Any licensed real estate agent can act as a Buyers Agent, just as any licensed Doctor can perform brain surgery. But if you were going to have brain surgery wouldn't you want a Specialist?
What's the difference? The difference is training, experience, and commitment to knowing everything they can learn about their specialty. Any good Doctor knows quite a bit about brain surgery. In fact he or she knows just enough about brain surgery to know that you need a Specialist if you need brain surgery.
Would you want to use a "part time" brain surgeon?
Ordinary Agents list houses (most of the time), "help" Buyer's (some of the time) (note: when "helping" a Buyer, the Agent represents the Seller and is duty bound to get the highest price and best possible terms for the Seller), act as Dual Agents (some of the time), Facilitators (some of the time), Appointed Agents (some of the time), Designated Agents (some of the time), and in some areas even work as "non-agents" (some of the time) so they can "put deals together". In other words, they are "part time" Buyers Agents.
By the way, you will pay the same price for an Agent who is a "part time" Buyers Agent as you will pay for a full time Buyer Specialist, so why not get the real expert?
Do yourself a favor. Before you decide which Agent to use, talk to someone who has the specialized experience necessary to do an outstanding job of representing you and is dedicated 100% to serving Home Buyers!
Additional Services You Receive When You Use An Exclusive Buyers Agent!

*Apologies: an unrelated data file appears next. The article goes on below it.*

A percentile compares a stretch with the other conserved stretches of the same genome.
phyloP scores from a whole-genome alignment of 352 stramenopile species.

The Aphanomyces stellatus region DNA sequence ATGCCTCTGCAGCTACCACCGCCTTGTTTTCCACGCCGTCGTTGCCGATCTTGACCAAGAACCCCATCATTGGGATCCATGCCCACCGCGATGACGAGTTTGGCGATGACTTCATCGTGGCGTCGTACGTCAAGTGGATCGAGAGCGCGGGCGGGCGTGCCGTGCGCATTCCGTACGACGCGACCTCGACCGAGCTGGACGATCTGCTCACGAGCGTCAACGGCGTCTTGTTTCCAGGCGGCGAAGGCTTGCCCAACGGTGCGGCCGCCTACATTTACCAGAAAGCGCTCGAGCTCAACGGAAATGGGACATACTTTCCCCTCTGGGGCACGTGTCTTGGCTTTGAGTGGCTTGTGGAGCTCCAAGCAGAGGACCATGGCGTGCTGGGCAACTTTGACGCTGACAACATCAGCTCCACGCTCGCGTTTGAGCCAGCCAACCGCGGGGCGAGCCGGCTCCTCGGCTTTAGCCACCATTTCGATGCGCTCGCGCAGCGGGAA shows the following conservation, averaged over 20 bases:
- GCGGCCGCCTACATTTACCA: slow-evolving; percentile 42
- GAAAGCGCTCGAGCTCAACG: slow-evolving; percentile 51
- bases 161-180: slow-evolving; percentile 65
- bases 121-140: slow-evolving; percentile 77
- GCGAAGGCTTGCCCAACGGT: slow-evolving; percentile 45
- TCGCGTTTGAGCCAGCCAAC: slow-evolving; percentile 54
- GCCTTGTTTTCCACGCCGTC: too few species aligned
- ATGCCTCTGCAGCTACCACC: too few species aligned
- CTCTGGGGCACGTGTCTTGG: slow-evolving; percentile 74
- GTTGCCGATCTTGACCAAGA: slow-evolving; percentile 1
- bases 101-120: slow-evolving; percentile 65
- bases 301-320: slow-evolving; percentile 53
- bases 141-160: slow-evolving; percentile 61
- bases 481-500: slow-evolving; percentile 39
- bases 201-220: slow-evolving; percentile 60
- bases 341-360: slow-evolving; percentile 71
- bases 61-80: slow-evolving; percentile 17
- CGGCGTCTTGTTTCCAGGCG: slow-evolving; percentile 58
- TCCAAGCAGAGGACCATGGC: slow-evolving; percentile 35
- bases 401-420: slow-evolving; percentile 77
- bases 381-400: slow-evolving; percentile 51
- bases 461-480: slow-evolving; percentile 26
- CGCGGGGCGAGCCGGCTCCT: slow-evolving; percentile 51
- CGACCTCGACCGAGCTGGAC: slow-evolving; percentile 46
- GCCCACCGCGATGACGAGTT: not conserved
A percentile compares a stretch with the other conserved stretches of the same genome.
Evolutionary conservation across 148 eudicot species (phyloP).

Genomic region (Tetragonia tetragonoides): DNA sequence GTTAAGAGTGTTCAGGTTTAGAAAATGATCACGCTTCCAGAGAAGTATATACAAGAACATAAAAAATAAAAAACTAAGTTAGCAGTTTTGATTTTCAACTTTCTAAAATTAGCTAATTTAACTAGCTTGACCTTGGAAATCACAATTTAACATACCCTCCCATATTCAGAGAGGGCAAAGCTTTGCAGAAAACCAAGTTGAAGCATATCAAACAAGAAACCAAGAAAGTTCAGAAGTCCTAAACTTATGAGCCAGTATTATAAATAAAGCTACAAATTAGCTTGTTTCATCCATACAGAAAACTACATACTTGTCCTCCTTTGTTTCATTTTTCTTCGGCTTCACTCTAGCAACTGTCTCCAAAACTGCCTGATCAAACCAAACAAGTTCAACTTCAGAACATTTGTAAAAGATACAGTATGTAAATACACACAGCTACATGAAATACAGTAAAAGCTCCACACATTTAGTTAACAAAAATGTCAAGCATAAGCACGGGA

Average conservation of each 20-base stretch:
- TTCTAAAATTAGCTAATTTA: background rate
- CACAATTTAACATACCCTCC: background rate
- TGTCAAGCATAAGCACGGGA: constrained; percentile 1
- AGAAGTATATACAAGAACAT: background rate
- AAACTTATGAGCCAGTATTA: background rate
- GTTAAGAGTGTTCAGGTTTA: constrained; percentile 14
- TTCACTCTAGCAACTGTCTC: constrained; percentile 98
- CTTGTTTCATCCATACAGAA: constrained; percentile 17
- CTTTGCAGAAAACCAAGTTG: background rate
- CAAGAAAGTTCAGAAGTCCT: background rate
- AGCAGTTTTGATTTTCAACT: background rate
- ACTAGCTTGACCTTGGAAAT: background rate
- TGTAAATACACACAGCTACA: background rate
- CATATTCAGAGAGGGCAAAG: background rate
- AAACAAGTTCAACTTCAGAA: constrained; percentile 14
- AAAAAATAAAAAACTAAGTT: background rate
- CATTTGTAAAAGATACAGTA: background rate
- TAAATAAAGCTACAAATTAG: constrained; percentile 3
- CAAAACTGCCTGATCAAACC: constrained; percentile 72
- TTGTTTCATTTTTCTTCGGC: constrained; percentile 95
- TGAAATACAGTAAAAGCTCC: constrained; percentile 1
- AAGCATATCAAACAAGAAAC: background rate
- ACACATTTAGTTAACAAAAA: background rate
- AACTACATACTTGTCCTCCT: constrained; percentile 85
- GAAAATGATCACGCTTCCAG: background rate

What Are "Fiduciary Duties" and Why Are They So Important?
What Is An Exclusive Buyers Agent?
The Secret Big Corporations Have Known For Years
What An Exclusive Buyer Agent Will Do For You
Take Some Confusion Out Of The House Hunting Process
What Others Say About Buyer's Agents
To find an Exclusive Buyers Agent to serve you, please follow one of the state links below:
| Delaware | District of Columbia | Florida | Georgia | Hawaii | Idaho | Illinois |
| Indiana | Iowa | Kansas | Kentucky | Louisiana | Maine | Maryland | Massachusetts |
| Michigan | Minnesota | Mississippi | Missouri | Montana | Nebraska | Nevada |
| New Hampshire | New Jersey | New Mexico | New York | North Carolina |
| North Dakota | Ohio | Oklahoma | Oregon | Pennsylvania | Rhode Island |
| South Carolina | South Dakota | Tennessee | Texas | Utah | Vermont |
| Virginia | Washington | West Virginia | Wisconsin | Wyoming |
Relocating? Some Things You Should Think About
Economic Stability-A declining employment rate in a area spells trouble for the future resale possibilities of a home.
Community Pride-How well is the community maintained? Is there litter in the streets and lawns that are obviously not cared for properly?
Municipal Services-Is there a public library and how well is it stocked? What are the crime statistics? Is the police force effective and responsive to community needs? Are fire stations located nearby so that they also can respond quickly in an emergency? Does the city have well maintained and parks? Community events, such as an annual parade? Are there activities available for all ages from children through senior citizens?
A good real estate agent will have amassed a wealth of information on these subjects.
Schools-Even if you don't have children or your children are grown and gone from home, schools are very important. They reflect the community's willingness to invest in it's future by providing a quality education for their children. Check to see how local students score on the standardized tests. You can ask your agent about these things, and there are also school reports available for free on the Internet. You can also obtain the phone number of the local school district and check with them yourself.
Property Taxes-While we all like to see lower property taxes, as some point they can be too low and not provide enough money for the city to provide proper services for their residents. While you do not want to live in a community that taxes it's homeowners excessively, it is important to strike a balance between taxes and quality of infrastructure (streets, sewers, water supply).